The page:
Better Buy: GlaxoSmithKline plc vs. Johnson & Johnson

It’s been a very different year so far for two big pharma stocks: One’s hot and one’s not. Things are going great for GlaxoSmithKline plc (NYSE: GSK) as its share price is up around 15% year to date. But for Johnson & Johnson (NYSE: JNJ), it’s a different story. J&J stock is down more than 10% in 2018.

Like the mutual fund disclosures say, though, past performance isn’t indicative of future results. Which of these two stocks is the better pick for long-term investors? Here’s how GlaxoSmithKline and Johnson & Johnson compare.

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Growth prospects

Wall Street analysts think that GlaxoSmithKline could grow its earnings by an average annual rate of 8.8% over the next five years. That’s higher than the consensus annual average earnings growth projection of 7.8% for Johnson & Johnson.

GSK’s current growth stems in large part from its vaccines business. Shingles vaccine Shingrix, which won Food and Drug Administration (FDA) approval in October 2017, is a major source of that growth. The company’s respiratory drugs, particularly Nucala and the Ellipta portfolio, also are enjoying strong sales growth and should continue to do so.

One current growth driver for GlaxoSmithKline could face some headwinds. The company’s HIV drugs Tivicay and Triumeq have been big winners. GSK also has a new two-drug HIV combo on the market — Juluca. However, Gilead Sciences also has Biktarvy, a new HIV drug on the market, which market research firm EvaluatePharma projects will be the biggest new drug launched in 2018. GSK could find itself in a tough battle for market share against Gilead’s new drug.

Johnson & Johnson is really three big businesses rolled into one. The company’s consumer-healthcare segment has been the weakest of the three recently, but its revenue still increased by a respectable 5.3% in the first quarter. J&J’s medical devices segment grew sales even more — although acquisitions helped fuel much of that growth. Both businesses should provide steady, if not spectacular, growth in the future.

The biggest source of growth for Johnson & Johnson, though, has been and should continue to be its pharmaceuticals segment. Autoimmune disease drug Stelara and prostate cancer drug Zytiga generated the greatest growth in Q1 in terms of dollars. The company saw even higher percentage growth for multiple myeloma drug Darzalex.

J&J’s 2017 acquisition of Actelion also has boosted its revenue considerably. While the year-over-year impact of the deal will fade later in 2018, the deal highlights that the company can — and likely will — use its ample financial resources in the future to make more deals that generate top- and bottom-line growth.

The greatest downside for Johnson & Johnson is Remicade. Sales are declining for the autoimmune-disease drug as a result of biosimilar competition. The problem is that Remicade still is J&J’s top-selling product.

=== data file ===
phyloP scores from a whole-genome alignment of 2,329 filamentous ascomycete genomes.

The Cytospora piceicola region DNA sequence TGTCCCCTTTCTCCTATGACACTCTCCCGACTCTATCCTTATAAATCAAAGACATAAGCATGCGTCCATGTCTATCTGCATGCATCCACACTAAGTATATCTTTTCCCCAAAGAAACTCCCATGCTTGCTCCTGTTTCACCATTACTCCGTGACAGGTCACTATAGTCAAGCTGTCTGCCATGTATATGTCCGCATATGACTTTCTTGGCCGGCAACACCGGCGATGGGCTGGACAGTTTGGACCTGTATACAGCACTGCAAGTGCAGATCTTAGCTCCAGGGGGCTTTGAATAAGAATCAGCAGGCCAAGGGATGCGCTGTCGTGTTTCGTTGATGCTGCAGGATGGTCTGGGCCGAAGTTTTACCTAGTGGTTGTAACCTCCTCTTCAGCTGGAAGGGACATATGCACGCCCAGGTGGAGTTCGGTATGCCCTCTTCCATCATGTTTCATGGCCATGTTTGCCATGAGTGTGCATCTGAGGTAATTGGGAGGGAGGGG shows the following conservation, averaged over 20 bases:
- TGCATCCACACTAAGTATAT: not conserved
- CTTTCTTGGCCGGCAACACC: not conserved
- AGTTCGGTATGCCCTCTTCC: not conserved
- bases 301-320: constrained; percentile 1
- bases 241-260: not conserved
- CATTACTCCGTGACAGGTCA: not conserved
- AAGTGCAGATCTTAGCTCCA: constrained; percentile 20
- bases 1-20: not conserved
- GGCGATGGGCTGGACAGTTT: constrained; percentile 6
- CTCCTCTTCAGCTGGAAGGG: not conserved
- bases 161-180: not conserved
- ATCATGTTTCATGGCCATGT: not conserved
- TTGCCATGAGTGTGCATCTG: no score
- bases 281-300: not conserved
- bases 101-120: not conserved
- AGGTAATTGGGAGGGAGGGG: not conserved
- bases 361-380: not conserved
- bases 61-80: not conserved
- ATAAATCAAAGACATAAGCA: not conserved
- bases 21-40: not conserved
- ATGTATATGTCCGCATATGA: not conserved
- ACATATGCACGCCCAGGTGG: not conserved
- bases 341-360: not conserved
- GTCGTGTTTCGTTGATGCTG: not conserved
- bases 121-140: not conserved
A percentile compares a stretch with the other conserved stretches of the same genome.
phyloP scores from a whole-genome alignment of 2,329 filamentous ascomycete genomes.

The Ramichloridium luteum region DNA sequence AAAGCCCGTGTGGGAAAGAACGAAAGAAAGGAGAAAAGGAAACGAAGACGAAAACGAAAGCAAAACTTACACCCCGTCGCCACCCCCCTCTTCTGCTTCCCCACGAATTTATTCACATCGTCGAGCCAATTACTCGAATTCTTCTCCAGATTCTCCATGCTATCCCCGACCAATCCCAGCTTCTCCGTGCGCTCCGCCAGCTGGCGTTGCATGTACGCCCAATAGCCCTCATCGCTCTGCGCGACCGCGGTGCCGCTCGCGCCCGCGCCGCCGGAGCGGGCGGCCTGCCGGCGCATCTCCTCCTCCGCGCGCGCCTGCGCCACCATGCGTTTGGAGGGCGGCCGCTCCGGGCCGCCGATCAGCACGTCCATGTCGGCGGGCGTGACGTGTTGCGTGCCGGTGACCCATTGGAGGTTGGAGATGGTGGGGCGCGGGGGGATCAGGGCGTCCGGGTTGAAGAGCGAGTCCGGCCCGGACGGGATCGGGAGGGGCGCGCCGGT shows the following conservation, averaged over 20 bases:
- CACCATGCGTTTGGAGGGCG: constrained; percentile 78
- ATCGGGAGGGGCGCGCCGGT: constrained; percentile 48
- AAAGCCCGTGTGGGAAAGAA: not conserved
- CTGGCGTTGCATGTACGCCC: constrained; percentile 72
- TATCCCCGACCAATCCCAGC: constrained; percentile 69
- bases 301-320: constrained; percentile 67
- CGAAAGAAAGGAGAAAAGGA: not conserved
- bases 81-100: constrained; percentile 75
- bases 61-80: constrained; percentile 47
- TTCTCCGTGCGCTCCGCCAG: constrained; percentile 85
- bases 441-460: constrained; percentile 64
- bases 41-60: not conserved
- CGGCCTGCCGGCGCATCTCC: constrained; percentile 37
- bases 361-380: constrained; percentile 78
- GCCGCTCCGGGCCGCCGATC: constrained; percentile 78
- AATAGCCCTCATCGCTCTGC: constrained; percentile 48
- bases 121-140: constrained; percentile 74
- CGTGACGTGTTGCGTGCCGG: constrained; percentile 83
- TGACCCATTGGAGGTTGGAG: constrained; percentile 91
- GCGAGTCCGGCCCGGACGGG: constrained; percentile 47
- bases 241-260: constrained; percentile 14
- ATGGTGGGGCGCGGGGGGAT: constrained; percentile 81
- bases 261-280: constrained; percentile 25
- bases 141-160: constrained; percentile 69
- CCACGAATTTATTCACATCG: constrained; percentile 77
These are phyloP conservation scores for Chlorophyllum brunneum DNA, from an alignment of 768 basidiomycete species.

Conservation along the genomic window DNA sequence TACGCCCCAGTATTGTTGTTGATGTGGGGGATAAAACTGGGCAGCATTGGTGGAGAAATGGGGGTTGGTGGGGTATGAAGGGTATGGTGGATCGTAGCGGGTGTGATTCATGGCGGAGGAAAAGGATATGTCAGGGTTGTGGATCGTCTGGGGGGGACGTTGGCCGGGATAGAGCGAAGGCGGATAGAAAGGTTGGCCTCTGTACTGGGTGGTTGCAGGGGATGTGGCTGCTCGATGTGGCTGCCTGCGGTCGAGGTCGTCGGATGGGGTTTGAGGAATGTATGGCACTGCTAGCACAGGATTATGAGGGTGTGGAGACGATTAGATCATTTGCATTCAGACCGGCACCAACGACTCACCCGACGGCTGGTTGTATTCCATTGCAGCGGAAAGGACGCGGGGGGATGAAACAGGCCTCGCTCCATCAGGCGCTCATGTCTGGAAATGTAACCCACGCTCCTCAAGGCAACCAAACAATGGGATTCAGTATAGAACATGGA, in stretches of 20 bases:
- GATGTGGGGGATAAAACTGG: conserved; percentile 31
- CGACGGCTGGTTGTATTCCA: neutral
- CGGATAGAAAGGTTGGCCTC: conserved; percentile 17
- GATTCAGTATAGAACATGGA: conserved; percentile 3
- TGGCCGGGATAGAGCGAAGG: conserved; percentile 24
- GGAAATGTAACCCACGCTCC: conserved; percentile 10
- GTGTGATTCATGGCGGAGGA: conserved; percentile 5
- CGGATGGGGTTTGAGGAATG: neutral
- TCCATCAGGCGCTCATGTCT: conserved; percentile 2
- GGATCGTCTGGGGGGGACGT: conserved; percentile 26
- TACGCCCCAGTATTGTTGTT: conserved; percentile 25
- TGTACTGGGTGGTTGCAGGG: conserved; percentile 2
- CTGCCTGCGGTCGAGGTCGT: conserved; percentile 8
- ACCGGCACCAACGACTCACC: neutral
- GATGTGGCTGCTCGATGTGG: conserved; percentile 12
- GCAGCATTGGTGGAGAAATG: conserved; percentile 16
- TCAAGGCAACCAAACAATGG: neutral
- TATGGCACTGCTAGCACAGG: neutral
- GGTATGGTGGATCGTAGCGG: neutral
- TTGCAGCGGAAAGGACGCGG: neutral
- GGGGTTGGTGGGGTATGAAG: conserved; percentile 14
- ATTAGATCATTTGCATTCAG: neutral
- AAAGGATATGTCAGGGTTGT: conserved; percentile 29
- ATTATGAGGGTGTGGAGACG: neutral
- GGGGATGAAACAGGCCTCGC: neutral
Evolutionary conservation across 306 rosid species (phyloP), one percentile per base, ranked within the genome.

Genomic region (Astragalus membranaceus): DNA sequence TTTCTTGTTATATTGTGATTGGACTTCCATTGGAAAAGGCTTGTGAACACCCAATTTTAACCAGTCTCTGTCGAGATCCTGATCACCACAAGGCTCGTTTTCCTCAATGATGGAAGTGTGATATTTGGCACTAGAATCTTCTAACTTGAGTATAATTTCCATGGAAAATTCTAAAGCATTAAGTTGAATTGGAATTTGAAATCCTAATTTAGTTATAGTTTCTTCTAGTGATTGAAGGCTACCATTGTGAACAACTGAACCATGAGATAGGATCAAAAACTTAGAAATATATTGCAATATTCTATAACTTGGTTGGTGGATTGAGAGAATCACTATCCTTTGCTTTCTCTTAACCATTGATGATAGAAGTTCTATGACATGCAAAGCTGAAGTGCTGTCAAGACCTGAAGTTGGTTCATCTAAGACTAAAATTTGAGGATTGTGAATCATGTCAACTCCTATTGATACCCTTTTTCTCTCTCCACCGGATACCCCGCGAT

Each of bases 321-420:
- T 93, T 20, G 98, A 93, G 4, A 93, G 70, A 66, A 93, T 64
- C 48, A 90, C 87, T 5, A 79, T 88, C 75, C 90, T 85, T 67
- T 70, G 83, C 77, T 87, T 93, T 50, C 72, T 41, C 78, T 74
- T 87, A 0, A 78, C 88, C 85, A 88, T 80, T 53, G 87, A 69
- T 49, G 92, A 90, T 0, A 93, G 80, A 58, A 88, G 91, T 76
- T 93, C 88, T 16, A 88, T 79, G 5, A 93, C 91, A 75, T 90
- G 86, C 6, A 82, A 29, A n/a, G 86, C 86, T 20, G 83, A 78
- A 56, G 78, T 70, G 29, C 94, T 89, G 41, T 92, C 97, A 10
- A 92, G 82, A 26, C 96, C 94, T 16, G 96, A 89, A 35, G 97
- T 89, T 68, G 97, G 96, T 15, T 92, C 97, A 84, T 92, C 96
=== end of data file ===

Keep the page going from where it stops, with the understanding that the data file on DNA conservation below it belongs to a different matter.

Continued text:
GlaxoSmithKline appears to be more attractively valued than Johnson & Johnson regardless of which valuation metric is used. GSK stock trades at less than 14 times expected earnings, while J&J’s forward earnings multiple currently stands at 14.3.

One of my favorite valuation metrics to use is enterprise value-to-EBITDA (EV/EBITDA), which factors in balance sheet numbers like cash and debt. GSK’s EV/EBITDA ratio is 9.8, well below J&J’s 14.5.


I think there’s a quantity-versus-quality argument when comparing these two big pharma companies’ dividends. GlaxoSmithKline claims a sky-high dividend yield of more than 6.5%. J&J’s dividend yields a solid — but much lower — 2.6%.

On the other hand, J&J’s dividend appears to be on much firmer ground. The company is a Dividend Aristocrat, with 56 consecutive years of dividend increases. J&J uses less than half of its free cash flow to fund its dividend program, providing plenty of flexibility for future dividend hikes. GlaxoSmithKline uses nearly 87% of its free cash flow to pay dividends.

Better buy

GlaxoSmithKline looks like the better stock in pretty much every category. Wall Street thinks its growth prospects are better than J&J’s. GSK stock claims a more attractive valuation and its dividend yield is much higher than Johnson & Johnson’s. That would be the case even if GSK had to cut its dividend somewhat.

But I still think Johnson & Johnson actually is the better stock for long-term investors. Why? For one thing, I question whether GSK’s growth will be higher than J&J’s over the long run. GSK depends heavily on its HIV franchise, and I suspect Gilead could put a bigger dent in GSK’s HIV franchise growth than some expect.

Johnson & Johnson also claims a stronger moat. Like the castles of long ago that had moats filled with water to protect them from enemies, J&J’s exposure to multiple arenas within healthcare combined with its respected brand give it some competitive advantages that others don’t have.

GSK is winning so far in 2018, but I see Johnson & Johnson as similar to the tortoise in the fabled race between the tortoise and the hare. The hare was in the lead temporarily, but it was the tortoise that ultimately won the race.

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Keith Speights owns shares of Gilead Sciences. The Motley Fool owns shares of and recommends Gilead Sciences. The Motley Fool owns shares of Johnson & Johnson. The Motley Fool has a disclosure policy.

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